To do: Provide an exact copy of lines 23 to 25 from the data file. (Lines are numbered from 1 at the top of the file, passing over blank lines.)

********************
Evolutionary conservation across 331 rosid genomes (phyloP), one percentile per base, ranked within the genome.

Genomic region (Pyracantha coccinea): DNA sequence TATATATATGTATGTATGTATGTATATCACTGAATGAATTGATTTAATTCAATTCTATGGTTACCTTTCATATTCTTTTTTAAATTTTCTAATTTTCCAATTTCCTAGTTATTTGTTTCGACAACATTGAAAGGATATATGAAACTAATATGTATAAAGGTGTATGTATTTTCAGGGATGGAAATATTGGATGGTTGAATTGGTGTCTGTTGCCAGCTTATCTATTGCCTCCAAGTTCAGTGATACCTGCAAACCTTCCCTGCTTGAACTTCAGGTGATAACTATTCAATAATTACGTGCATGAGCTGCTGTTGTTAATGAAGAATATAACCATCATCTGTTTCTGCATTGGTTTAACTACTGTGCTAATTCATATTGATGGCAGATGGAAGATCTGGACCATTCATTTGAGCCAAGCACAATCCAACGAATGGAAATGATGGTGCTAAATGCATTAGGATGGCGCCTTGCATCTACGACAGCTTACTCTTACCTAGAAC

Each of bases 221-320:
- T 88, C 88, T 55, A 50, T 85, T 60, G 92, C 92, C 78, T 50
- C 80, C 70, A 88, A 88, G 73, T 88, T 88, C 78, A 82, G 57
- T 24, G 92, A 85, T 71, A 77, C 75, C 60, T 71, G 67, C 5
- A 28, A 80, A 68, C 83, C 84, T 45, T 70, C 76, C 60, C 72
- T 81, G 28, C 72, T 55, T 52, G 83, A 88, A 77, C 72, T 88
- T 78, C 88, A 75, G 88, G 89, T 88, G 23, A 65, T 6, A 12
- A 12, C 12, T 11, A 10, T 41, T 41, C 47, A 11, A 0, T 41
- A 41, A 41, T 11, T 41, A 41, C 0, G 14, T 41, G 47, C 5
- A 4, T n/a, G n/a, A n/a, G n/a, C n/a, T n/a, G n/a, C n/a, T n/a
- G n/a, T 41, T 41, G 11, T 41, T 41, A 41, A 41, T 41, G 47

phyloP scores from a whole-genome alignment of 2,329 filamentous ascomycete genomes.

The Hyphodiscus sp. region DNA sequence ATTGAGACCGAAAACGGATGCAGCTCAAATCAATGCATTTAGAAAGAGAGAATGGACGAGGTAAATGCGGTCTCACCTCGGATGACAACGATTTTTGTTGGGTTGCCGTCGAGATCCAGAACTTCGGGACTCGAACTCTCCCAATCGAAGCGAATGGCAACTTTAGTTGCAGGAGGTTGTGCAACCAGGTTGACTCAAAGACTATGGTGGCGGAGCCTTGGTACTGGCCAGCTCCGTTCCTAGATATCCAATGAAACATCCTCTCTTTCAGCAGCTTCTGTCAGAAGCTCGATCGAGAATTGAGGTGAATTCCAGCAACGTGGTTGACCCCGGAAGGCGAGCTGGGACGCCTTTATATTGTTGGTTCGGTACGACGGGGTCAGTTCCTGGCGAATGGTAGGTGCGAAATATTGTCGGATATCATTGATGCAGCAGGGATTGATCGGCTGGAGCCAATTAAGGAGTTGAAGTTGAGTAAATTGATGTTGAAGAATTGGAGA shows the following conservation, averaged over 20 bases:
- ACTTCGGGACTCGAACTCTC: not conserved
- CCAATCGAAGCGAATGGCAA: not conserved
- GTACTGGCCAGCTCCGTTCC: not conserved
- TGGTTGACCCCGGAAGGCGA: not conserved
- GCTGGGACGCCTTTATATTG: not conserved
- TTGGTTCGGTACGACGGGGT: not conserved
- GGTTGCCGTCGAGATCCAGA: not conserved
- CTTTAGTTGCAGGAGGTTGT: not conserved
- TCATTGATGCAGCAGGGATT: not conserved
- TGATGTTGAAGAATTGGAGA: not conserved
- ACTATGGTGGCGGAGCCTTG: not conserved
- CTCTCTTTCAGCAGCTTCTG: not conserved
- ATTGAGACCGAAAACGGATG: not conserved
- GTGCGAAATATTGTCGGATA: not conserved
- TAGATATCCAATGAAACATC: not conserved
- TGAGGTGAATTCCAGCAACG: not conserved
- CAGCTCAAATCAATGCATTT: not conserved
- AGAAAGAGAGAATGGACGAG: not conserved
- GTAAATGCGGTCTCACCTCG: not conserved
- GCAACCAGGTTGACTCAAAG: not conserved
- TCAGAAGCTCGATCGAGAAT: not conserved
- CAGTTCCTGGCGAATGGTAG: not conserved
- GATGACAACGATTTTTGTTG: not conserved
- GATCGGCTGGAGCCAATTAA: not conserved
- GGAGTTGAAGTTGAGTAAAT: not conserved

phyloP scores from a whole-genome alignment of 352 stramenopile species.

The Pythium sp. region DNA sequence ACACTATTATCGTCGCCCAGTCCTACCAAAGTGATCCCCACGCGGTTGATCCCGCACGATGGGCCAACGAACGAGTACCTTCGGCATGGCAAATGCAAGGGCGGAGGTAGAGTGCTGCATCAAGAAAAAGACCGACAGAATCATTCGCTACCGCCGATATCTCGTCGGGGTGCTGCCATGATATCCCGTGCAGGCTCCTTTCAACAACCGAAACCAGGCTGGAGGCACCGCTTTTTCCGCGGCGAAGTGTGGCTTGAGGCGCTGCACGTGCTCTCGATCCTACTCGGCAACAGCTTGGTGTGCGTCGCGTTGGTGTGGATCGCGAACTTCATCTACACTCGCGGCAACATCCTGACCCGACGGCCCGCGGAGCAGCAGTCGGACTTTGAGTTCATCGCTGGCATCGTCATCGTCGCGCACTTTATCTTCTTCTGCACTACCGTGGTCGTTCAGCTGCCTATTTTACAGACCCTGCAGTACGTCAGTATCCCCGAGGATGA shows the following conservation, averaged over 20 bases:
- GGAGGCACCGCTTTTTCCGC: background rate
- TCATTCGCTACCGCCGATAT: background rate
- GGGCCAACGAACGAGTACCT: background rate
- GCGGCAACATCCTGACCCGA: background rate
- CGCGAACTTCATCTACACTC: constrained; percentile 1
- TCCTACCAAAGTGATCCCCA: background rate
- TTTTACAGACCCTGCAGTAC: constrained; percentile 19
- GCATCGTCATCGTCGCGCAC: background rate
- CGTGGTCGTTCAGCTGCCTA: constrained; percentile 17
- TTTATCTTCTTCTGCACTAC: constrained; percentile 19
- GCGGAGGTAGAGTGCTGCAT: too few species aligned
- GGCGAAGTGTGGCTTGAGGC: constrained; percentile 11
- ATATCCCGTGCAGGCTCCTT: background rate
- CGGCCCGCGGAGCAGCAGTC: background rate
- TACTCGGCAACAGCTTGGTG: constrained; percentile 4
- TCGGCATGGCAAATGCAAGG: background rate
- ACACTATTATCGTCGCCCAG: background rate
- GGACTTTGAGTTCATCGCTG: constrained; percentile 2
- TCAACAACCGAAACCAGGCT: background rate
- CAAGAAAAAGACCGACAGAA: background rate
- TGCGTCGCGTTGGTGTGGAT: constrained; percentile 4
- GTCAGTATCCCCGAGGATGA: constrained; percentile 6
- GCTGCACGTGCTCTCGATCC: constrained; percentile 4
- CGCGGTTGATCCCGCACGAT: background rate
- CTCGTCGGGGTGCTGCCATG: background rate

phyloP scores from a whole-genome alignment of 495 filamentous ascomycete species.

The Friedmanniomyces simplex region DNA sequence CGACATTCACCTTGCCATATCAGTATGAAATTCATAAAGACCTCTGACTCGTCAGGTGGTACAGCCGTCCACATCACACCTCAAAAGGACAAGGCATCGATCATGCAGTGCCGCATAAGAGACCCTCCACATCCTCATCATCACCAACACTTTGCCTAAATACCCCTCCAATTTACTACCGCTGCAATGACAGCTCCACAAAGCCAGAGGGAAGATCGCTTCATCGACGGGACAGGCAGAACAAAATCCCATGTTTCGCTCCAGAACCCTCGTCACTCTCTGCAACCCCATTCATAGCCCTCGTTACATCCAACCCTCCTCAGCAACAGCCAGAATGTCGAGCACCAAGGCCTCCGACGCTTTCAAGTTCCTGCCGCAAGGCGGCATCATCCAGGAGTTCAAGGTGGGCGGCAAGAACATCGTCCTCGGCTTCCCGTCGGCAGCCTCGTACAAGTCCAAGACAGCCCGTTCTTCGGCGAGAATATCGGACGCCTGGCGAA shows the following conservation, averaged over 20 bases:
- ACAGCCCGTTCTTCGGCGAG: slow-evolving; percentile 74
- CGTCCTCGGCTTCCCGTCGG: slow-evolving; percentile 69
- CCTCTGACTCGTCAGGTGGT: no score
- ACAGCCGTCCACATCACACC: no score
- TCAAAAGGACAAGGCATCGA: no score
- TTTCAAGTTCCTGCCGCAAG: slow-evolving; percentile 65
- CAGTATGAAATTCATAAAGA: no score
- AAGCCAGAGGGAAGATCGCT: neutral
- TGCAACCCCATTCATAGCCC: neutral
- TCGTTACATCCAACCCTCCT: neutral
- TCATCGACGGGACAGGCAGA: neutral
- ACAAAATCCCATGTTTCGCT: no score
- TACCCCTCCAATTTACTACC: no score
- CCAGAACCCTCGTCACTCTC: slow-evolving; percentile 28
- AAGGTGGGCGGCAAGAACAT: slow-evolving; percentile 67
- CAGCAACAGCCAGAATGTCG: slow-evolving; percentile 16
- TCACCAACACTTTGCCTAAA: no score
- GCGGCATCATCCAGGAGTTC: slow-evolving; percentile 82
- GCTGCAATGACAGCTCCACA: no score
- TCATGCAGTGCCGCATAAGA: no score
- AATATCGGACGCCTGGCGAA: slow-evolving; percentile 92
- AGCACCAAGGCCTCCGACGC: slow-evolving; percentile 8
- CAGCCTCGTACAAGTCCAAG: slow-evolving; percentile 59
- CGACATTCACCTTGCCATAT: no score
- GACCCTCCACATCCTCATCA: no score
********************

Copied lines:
- CTTTAGTTGCAGGAGGTTGT: not conserved
- TCATTGATGCAGCAGGGATT: not conserved
- TGATGTTGAAGAATTGGAGA: not conserved